Holiday Pet Safety Tips

It’s already December! As fast as time is going, we want to remember to watch out for our pets to keep them safe and healthy. As the holiday season continues there will be celebrations that your pet may or may not be attending. We found a few tips from the American Veterinary Medical Foundation that may be helpful when it comes to holiday food.

First, the most important holiday topic, food. We know relatives and maybe even us personally like tosneak our furry friends a sample of what we are eating here and there. But be aware of what you are feeding them.

The foods below that we eat are hazardous for pets:

  • Chocolate is an essential part of the holidays for many people, but it is toxic to dogs and cats. Although the toxicity can vary based on the type of chocolate, the size of your pet, and the amount they ate, it’s safer to consider all chocolate off limits for pets.
  • Other sweets and baked goods also should be kept out of reach. Not only are they often too rich for pets; an artificial sweetener often found in baked goods, candy and chewing gum, xylitol, has been linked to liver failure and death in dogs.
  • Turkey and turkey skin – sometimes even in small amounts – can cause a life-threatening condition in pets known as pancreatitis.
  • Table scraps – including gravy and meat fat –also should be kept away from pets. Many foods that are healthy for people are poisonous to pets, including onions, raisins and grapes. During the holidays, when our own diets tend toward extra-rich foods, table scraps can be especially fattening and hard for animals to digest and can cause pancreatitis.
  • Yeast dough can cause problems for pets, including painful gas and potentially dangerous bloating.


As our houses become winter wonderlands decorated with a Christmas tree, decorations and much more, the risk to our pets increases.

  • Christmas trees can tip over if pets climb on them or try to play with the lights and ornaments. Consider tying your tree to the ceiling or a doorframe using fishing line to secure it.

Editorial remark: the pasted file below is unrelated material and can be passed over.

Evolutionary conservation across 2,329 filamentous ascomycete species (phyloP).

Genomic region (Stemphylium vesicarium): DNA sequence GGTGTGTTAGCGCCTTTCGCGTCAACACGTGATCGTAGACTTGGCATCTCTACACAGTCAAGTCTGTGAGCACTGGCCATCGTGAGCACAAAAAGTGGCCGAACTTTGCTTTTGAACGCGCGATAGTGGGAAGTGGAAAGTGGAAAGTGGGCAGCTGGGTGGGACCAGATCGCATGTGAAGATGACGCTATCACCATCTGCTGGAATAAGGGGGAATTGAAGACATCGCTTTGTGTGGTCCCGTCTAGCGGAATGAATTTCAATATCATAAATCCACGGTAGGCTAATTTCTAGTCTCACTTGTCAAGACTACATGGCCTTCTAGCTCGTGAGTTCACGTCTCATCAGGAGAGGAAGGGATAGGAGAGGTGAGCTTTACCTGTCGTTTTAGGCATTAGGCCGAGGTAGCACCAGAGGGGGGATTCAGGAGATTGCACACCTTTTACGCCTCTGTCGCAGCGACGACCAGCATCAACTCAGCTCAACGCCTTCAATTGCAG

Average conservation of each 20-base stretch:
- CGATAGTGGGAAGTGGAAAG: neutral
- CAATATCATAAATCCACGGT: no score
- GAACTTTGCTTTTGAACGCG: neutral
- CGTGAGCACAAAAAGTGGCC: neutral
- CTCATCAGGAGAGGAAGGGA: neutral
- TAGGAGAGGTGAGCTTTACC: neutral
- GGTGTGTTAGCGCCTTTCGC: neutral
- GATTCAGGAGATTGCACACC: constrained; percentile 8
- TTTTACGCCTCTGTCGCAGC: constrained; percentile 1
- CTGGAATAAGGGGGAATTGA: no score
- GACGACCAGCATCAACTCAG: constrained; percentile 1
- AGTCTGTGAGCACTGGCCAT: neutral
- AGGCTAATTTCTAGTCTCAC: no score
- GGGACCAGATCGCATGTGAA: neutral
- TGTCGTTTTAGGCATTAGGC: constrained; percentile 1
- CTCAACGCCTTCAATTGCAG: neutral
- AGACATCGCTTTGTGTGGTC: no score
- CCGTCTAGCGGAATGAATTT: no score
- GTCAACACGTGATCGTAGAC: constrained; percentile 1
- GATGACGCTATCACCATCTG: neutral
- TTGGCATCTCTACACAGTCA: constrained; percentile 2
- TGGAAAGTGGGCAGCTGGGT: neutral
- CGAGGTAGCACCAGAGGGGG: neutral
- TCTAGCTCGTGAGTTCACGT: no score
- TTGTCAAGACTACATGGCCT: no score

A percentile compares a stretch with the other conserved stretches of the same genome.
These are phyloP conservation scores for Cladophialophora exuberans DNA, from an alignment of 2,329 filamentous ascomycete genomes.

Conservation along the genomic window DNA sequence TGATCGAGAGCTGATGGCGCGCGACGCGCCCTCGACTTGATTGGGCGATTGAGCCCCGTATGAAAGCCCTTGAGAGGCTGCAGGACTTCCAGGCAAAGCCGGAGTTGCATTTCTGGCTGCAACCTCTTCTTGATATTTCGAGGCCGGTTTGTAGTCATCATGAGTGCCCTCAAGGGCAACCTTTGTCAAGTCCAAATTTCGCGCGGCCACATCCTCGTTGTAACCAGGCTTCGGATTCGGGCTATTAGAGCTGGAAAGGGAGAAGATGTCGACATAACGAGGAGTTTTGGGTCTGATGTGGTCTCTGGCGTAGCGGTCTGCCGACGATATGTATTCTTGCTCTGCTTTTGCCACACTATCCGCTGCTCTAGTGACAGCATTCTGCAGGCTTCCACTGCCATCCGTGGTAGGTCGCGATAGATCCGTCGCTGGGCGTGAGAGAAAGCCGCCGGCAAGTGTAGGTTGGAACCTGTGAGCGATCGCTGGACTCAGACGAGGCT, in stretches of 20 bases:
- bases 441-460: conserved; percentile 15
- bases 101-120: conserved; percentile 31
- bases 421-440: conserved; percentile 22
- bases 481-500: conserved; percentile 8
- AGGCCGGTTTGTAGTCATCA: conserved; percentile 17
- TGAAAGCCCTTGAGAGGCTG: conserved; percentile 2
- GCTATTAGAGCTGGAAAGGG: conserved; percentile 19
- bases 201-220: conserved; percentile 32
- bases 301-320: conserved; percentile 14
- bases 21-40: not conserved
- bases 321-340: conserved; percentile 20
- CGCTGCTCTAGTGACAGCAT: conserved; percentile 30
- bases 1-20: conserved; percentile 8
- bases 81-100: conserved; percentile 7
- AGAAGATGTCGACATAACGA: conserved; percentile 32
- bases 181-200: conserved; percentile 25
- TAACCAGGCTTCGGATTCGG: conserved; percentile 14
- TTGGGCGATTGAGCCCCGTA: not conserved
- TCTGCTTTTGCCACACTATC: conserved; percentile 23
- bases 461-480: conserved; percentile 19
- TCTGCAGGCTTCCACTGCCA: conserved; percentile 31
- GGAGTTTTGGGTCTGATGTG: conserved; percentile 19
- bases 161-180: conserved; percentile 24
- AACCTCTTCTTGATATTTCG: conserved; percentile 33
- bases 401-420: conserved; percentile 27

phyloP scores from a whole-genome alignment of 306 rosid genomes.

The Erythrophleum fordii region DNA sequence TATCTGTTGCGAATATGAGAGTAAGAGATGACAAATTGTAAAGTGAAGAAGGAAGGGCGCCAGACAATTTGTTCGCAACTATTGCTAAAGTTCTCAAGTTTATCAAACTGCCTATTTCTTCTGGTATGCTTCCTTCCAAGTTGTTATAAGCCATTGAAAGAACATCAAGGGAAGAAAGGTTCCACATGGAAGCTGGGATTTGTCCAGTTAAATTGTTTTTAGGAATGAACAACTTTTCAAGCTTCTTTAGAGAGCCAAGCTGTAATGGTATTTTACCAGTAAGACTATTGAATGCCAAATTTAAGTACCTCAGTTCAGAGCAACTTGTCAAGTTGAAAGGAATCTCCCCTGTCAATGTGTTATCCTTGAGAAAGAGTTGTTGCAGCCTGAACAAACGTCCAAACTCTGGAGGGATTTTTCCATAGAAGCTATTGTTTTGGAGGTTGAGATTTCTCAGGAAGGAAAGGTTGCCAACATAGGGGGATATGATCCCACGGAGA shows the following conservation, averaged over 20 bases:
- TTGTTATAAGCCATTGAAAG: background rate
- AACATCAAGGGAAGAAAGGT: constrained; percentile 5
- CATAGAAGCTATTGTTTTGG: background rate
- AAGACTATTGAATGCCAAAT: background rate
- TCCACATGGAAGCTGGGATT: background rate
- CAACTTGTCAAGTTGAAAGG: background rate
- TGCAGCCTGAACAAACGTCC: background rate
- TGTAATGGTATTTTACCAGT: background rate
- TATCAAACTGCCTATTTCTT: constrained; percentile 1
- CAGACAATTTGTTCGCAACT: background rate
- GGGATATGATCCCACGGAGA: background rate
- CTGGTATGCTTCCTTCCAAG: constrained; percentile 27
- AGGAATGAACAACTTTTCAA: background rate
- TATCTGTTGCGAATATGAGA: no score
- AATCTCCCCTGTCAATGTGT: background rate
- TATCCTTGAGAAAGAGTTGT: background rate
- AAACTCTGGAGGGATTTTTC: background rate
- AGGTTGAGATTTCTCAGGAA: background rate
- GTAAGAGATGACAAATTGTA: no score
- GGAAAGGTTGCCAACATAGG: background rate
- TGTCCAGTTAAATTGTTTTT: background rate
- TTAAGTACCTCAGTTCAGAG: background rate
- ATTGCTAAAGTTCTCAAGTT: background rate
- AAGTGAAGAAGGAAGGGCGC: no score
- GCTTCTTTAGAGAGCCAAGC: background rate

• Water additives for Christmas trees can be hazardous to your pets. Do not add aspirin, sugar, or anything to the water for your tree if you have pets in the house.
  • Ornaments can cause hazards for pets. Broken ornaments can cause injuries, and ingested ornaments can cause intestinal blockage or even toxicity. Keep any homemade ornaments, particularly those made from salt-dough or other food-based materials, out of reach of pets. 
  • Tinsel and other holiday decorations also can be tempting for pets to eat. Consuming them can cause intestinal blockages, sometimes requiring surgery. Breakable ornaments or decorations can cause injuries.
  • Electric lights can cause burns when a curious pet chews the cords.
  • Flowers and festive plants can result in an emergency veterinary visit if your pet gets hold of them. Amaryllis, mistletoe, balsam, pine, cedar, and holly are among the common holiday plants that can be dangerous and even poisonous to pets who decide to eat them. Poinsettias can be troublesome as well. The ASPCA offers lists of plants that are toxic to dogs and cats.
  • Candles are attractive to pets as well as people. Never leave a pet alone in an area with a lit candle; it could result in a fire.
  • Potpourris should be kept out of reach of inquisitive pets. Liquid potpourris pose risks because they contain essential oils and cationic detergents that can severely damage your pet’s mouth, eyes and skin. Solid potpourris could cause problems if eaten.

For more tips like these you can read the full blog here, Holiday Pet Safety


Leave a Reply

Your email address will not be published. Required fields are marked *